I’ve lived long enough to see commercial VR come and go, and then come again. Any comment thread on the subject of the current state of VR will be chock full of people who claim that VR is once again on the outs because the technology is too expensive, has too high a hardware bar for the masses, and that it suffers from a lack of software support.
All true, all true. The cheapest VR experience you can have will run you about $25 for Google Cardboard (assuming you have a capable smartphone which isn’t factored into the cost). This is VR in the way rollerskates are “a way” of commuting to work in the morning: yeah, you can do it, but not only is it horribly misrepresentative of the process, but you look stupid. The good news is that products like Samsung’s Gear VR can bring low-cost VR to the people, but the bad news is that the smartphone will never be able to give you the experience necessary to “sell” the skeptics — there’s only so many roller coaster simulations that people will try before realizing that such things are all that the low-cost option has to offer.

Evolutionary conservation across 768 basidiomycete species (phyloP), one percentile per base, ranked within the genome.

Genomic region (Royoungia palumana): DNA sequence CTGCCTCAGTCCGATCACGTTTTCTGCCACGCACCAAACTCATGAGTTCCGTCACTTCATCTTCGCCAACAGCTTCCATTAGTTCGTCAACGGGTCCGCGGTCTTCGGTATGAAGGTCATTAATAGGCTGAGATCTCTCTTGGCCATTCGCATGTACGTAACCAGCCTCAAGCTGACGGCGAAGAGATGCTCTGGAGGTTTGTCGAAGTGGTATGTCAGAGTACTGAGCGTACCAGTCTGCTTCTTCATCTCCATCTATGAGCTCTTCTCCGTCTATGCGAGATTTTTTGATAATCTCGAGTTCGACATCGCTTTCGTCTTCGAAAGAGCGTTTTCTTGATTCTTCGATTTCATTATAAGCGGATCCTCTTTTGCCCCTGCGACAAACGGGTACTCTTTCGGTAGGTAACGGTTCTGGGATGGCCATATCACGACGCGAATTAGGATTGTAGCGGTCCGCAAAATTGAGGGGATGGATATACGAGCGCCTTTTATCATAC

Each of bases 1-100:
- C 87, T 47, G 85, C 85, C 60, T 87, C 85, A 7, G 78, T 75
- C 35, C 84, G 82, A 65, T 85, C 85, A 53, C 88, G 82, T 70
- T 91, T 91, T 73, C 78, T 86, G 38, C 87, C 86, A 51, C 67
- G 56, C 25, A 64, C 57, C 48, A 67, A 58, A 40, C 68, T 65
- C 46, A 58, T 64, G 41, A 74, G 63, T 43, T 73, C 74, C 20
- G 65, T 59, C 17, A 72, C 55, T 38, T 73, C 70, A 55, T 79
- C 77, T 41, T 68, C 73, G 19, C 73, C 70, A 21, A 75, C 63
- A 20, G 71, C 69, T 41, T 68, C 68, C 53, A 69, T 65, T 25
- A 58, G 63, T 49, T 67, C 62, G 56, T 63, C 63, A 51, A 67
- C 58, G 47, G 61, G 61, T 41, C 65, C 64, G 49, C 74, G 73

For the real deal, you need to shell out some coin. I recently put together a VR-ready PC which cost me about $1300. If I were to add a VR setup, that would add another $600-$800 to that. These configurations are the Real Deal, though — 1080×1200 per eye which is roughly on par with the current desktop monitor standard of 1920×1080, the sum of which is 2160×1200. While anecdotes relate that a VR headset isn’t as clear as a really good monitor, those numbers are nothing to shake a stick at. Still, no amount of technobabble about resolutions and refresh rates and polling intervals and tracking metrics is going to mean anything to the bulk of potential users if there’s no compelling reason to shell out for the PC and headset.